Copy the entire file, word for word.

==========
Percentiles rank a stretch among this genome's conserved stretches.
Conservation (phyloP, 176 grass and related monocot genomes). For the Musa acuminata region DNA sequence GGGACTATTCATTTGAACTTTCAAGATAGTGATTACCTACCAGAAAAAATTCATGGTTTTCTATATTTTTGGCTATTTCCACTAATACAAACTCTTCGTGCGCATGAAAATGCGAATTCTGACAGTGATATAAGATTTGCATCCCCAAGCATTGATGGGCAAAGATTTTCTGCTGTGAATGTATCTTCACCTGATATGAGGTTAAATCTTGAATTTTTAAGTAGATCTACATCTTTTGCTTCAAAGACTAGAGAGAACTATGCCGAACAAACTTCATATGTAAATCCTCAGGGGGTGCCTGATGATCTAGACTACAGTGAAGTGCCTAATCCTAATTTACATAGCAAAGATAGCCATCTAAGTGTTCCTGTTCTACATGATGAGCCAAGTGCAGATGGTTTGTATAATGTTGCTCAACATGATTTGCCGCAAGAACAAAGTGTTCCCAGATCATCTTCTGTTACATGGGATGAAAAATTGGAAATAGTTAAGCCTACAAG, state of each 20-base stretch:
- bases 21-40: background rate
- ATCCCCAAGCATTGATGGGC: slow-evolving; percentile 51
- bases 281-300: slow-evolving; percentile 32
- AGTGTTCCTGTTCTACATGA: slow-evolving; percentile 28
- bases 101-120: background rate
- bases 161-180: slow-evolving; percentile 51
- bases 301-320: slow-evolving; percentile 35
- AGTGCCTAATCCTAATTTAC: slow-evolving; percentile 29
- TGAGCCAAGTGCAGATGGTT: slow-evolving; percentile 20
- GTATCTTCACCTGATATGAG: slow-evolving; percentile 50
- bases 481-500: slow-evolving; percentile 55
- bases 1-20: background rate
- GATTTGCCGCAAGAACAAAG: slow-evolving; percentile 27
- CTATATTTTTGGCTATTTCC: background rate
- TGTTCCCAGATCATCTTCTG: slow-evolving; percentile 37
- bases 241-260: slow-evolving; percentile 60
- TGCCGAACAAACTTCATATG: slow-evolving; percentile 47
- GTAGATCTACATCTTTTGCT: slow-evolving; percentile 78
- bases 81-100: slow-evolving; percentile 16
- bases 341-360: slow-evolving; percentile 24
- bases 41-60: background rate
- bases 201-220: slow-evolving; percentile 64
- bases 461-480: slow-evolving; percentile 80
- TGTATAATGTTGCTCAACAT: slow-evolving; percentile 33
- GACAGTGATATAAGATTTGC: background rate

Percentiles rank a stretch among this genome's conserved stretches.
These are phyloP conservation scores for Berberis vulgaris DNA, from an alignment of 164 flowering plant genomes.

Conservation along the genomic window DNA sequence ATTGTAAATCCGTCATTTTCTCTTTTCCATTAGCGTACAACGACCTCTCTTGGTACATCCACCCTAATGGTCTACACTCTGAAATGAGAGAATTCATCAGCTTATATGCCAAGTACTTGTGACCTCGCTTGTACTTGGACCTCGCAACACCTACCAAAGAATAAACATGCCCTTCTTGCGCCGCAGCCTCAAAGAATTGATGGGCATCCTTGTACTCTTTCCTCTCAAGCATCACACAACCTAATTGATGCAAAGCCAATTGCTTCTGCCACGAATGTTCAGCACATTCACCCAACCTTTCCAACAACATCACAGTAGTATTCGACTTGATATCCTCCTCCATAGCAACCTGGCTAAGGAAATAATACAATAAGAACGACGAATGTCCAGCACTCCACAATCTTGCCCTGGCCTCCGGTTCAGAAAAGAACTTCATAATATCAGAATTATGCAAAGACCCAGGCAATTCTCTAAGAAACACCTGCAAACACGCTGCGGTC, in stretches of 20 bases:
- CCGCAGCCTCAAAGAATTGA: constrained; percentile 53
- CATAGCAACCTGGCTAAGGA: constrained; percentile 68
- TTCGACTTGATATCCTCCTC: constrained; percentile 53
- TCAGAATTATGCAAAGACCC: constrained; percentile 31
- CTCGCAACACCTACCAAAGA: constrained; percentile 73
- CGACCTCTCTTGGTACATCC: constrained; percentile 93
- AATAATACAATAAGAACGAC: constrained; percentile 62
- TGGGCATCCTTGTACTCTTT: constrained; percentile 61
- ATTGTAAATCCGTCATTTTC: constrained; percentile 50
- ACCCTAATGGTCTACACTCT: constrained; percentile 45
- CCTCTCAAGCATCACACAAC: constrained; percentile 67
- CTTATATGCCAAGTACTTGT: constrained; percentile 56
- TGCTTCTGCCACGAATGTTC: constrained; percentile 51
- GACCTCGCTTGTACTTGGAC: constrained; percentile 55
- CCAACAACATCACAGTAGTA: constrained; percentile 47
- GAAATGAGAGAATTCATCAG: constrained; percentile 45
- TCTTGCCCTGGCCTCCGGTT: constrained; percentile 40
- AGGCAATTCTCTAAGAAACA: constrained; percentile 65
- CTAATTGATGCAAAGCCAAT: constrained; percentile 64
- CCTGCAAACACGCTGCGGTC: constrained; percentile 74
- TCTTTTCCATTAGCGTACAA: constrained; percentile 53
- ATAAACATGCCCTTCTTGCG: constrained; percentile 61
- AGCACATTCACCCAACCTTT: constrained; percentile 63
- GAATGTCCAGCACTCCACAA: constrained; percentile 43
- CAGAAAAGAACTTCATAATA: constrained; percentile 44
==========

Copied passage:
Percentiles rank a stretch among this genome's conserved stretches.
Conservation (phyloP, 176 grass and related monocot genomes). For the Musa acuminata region DNA sequence GGGACTATTCATTTGAACTTTCAAGATAGTGATTACCTACCAGAAAAAATTCATGGTTTTCTATATTTTTGGCTATTTCCACTAATACAAACTCTTCGTGCGCATGAAAATGCGAATTCTGACAGTGATATAAGATTTGCATCCCCAAGCATTGATGGGCAAAGATTTTCTGCTGTGAATGTATCTTCACCTGATATGAGGTTAAATCTTGAATTTTTAAGTAGATCTACATCTTTTGCTTCAAAGACTAGAGAGAACTATGCCGAACAAACTTCATATGTAAATCCTCAGGGGGTGCCTGATGATCTAGACTACAGTGAAGTGCCTAATCCTAATTTACATAGCAAAGATAGCCATCTAAGTGTTCCTGTTCTACATGATGAGCCAAGTGCAGATGGTTTGTATAATGTTGCTCAACATGATTTGCCGCAAGAACAAAGTGTTCCCAGATCATCTTCTGTTACATGGGATGAAAAATTGGAAATAGTTAAGCCTACAAG, state of each 20-base stretch:
- bases 21-40: background rate
- ATCCCCAAGCATTGATGGGC: slow-evolving; percentile 51
- bases 281-300: slow-evolving; percentile 32
- AGTGTTCCTGTTCTACATGA: slow-evolving; percentile 28
- bases 101-120: background rate
- bases 161-180: slow-evolving; percentile 51
- bases 301-320: slow-evolving; percentile 35
- AGTGCCTAATCCTAATTTAC: slow-evolving; percentile 29
- TGAGCCAAGTGCAGATGGTT: slow-evolving; percentile 20
- GTATCTTCACCTGATATGAG: slow-evolving; percentile 50
- bases 481-500: slow-evolving; percentile 55
- bases 1-20: background rate
- GATTTGCCGCAAGAACAAAG: slow-evolving; percentile 27
- CTATATTTTTGGCTATTTCC: background rate
- TGTTCCCAGATCATCTTCTG: slow-evolving; percentile 37
- bases 241-260: slow-evolving; percentile 60
- TGCCGAACAAACTTCATATG: slow-evolving; percentile 47
- GTAGATCTACATCTTTTGCT: slow-evolving; percentile 78
- bases 81-100: slow-evolving; percentile 16
- bases 341-360: slow-evolving; percentile 24
- bases 41-60: background rate
- bases 201-220: slow-evolving; percentile 64
- bases 461-480: slow-evolving; percentile 80
- TGTATAATGTTGCTCAACAT: slow-evolving; percentile 33
- GACAGTGATATAAGATTTGC: background rate

Percentiles rank a stretch among this genome's conserved stretches.
These are phyloP conservation scores for Berberis vulgaris DNA, from an alignment of 164 flowering plant genomes.

Conservation along the genomic window DNA sequence ATTGTAAATCCGTCATTTTCTCTTTTCCATTAGCGTACAACGACCTCTCTTGGTACATCCACCCTAATGGTCTACACTCTGAAATGAGAGAATTCATCAGCTTATATGCCAAGTACTTGTGACCTCGCTTGTACTTGGACCTCGCAACACCTACCAAAGAATAAACATGCCCTTCTTGCGCCGCAGCCTCAAAGAATTGATGGGCATCCTTGTACTCTTTCCTCTCAAGCATCACACAACCTAATTGATGCAAAGCCAATTGCTTCTGCCACGAATGTTCAGCACATTCACCCAACCTTTCCAACAACATCACAGTAGTATTCGACTTGATATCCTCCTCCATAGCAACCTGGCTAAGGAAATAATACAATAAGAACGACGAATGTCCAGCACTCCACAATCTTGCCCTGGCCTCCGGTTCAGAAAAGAACTTCATAATATCAGAATTATGCAAAGACCCAGGCAATTCTCTAAGAAACACCTGCAAACACGCTGCGGTC, in stretches of 20 bases:
- CCGCAGCCTCAAAGAATTGA: constrained; percentile 53
- CATAGCAACCTGGCTAAGGA: constrained; percentile 68
- TTCGACTTGATATCCTCCTC: constrained; percentile 53
- TCAGAATTATGCAAAGACCC: constrained; percentile 31
- CTCGCAACACCTACCAAAGA: constrained; percentile 73
- CGACCTCTCTTGGTACATCC: constrained; percentile 93
- AATAATACAATAAGAACGAC: constrained; percentile 62
- TGGGCATCCTTGTACTCTTT: constrained; percentile 61
- ATTGTAAATCCGTCATTTTC: constrained; percentile 50
- ACCCTAATGGTCTACACTCT: constrained; percentile 45
- CCTCTCAAGCATCACACAAC: constrained; percentile 67
- CTTATATGCCAAGTACTTGT: constrained; percentile 56
- TGCTTCTGCCACGAATGTTC: constrained; percentile 51
- GACCTCGCTTGTACTTGGAC: constrained; percentile 55
- CCAACAACATCACAGTAGTA: constrained; percentile 47
- GAAATGAGAGAATTCATCAG: constrained; percentile 45
- TCTTGCCCTGGCCTCCGGTT: constrained; percentile 40
- AGGCAATTCTCTAAGAAACA: constrained; percentile 65
- CTAATTGATGCAAAGCCAAT: constrained; percentile 64
- CCTGCAAACACGCTGCGGTC: constrained; percentile 74
- TCTTTTCCATTAGCGTACAA: constrained; percentile 53
- ATAAACATGCCCTTCTTGCG: constrained; percentile 61
- AGCACATTCACCCAACCTTT: constrained; percentile 63
- GAATGTCCAGCACTCCACAA: constrained; percentile 43
- CAGAAAAGAACTTCATAATA: constrained; percentile 44